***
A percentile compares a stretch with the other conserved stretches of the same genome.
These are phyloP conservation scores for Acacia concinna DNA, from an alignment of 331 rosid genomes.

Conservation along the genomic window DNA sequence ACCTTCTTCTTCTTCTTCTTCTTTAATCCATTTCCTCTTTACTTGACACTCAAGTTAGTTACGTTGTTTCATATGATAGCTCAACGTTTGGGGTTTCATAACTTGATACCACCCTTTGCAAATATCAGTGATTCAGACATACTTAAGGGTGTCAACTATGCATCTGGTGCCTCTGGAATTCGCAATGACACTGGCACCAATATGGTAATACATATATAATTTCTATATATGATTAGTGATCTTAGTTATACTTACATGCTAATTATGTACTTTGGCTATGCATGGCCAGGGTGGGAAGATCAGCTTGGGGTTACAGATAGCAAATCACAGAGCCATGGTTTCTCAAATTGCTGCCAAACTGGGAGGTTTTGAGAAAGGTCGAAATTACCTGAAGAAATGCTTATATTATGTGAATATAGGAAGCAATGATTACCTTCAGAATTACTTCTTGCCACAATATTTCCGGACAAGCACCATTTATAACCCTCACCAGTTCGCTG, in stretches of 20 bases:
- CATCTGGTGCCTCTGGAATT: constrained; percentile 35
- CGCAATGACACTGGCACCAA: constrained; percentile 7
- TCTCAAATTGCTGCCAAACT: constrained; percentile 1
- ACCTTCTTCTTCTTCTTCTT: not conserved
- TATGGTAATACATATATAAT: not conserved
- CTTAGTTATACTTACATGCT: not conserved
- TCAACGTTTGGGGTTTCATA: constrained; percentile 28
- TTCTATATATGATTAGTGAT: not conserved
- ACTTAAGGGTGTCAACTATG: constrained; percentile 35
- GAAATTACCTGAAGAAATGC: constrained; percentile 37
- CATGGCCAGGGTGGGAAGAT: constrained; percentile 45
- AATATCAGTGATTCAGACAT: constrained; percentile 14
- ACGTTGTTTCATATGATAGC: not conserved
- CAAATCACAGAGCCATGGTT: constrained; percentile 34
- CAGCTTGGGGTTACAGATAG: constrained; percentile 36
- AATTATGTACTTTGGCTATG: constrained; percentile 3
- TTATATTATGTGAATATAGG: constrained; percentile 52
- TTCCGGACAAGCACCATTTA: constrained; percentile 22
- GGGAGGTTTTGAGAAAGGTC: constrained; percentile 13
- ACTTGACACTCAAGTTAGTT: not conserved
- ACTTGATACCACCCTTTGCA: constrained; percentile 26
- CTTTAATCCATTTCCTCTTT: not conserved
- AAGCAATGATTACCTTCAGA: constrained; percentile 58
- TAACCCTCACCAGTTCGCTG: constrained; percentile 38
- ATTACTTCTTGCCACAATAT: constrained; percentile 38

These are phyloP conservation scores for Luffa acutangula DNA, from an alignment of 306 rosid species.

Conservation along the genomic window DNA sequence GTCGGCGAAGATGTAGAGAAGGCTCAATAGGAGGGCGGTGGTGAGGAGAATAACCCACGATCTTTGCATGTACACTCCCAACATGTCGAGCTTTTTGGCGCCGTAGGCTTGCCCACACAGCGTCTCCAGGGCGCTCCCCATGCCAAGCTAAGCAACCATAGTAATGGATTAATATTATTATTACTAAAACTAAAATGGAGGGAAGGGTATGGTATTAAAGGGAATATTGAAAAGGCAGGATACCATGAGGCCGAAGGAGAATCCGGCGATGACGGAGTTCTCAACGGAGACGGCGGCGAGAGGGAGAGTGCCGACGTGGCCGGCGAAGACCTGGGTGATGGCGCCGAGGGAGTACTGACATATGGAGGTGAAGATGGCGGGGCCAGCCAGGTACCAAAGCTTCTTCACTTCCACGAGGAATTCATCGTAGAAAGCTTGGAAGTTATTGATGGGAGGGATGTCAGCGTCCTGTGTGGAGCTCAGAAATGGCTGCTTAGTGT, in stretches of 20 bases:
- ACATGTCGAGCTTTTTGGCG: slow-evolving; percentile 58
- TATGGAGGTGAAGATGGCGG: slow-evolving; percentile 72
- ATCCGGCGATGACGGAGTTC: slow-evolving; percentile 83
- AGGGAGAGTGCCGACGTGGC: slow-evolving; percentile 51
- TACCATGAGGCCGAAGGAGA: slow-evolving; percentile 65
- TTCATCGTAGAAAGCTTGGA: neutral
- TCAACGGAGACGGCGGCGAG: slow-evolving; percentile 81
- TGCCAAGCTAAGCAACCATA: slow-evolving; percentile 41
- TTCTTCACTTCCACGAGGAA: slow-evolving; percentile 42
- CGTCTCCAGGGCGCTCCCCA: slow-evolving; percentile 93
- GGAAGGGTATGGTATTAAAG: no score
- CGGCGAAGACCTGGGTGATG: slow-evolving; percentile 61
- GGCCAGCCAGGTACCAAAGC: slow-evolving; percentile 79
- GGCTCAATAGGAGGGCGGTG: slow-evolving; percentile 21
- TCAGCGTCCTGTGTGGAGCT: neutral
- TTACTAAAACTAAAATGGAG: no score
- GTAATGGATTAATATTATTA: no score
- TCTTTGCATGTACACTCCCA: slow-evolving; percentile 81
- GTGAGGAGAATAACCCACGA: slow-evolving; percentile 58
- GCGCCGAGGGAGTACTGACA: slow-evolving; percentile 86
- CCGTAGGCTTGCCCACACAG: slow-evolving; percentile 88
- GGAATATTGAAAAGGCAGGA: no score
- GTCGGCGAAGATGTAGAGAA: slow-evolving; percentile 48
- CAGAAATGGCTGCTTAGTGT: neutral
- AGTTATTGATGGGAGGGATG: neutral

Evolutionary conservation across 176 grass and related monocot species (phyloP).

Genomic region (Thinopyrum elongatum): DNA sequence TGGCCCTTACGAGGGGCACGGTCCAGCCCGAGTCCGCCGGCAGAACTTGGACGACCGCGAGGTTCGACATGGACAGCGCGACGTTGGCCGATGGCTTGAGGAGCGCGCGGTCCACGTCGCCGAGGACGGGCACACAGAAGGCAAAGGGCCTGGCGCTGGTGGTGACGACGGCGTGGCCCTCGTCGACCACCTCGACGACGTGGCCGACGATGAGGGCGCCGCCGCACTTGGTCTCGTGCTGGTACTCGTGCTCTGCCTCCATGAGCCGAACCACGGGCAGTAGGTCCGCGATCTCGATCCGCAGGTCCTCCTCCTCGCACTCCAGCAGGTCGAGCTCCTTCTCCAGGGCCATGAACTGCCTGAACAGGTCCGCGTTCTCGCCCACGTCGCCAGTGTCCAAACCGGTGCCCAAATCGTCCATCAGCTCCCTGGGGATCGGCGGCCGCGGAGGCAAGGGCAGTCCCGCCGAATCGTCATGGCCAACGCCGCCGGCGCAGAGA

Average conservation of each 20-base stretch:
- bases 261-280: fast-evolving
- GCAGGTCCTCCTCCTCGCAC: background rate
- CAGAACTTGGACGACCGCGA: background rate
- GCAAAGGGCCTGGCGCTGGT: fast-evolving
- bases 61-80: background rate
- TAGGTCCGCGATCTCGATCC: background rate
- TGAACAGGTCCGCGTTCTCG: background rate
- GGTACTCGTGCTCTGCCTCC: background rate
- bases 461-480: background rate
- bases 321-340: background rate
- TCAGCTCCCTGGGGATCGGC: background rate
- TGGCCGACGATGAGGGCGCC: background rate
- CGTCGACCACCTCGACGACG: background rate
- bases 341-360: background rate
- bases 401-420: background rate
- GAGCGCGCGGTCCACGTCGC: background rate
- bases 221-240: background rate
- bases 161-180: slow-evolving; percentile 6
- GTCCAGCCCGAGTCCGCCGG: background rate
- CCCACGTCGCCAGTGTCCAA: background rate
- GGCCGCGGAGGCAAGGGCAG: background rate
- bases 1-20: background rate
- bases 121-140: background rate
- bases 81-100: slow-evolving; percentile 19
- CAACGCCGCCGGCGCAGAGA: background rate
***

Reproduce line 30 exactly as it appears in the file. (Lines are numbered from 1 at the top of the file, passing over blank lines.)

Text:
Conservation along the genomic window DNA sequence GTCGGCGAAGATGTAGAGAAGGCTCAATAGGAGGGCGGTGGTGAGGAGAATAACCCACGATCTTTGCATGTACACTCCCAACATGTCGAGCTTTTTGGCGCCGTAGGCTTGCCCACACAGCGTCTCCAGGGCGCTCCCCATGCCAAGCTAAGCAACCATAGTAATGGATTAATATTATTATTACTAAAACTAAAATGGAGGGAAGGGTATGGTATTAAAGGGAATATTGAAAAGGCAGGATACCATGAGGCCGAAGGAGAATCCGGCGATGACGGAGTTCTCAACGGAGACGGCGGCGAGAGGGAGAGTGCCGACGTGGCCGGCGAAGACCTGGGTGATGGCGCCGAGGGAGTACTGACATATGGAGGTGAAGATGGCGGGGCCAGCCAGGTACCAAAGCTTCTTCACTTCCACGAGGAATTCATCGTAGAAAGCTTGGAAGTTATTGATGGGAGGGATGTCAGCGTCCTGTGTGGAGCTCAGAAATGGCTGCTTAGTGT, in stretches of 20 bases: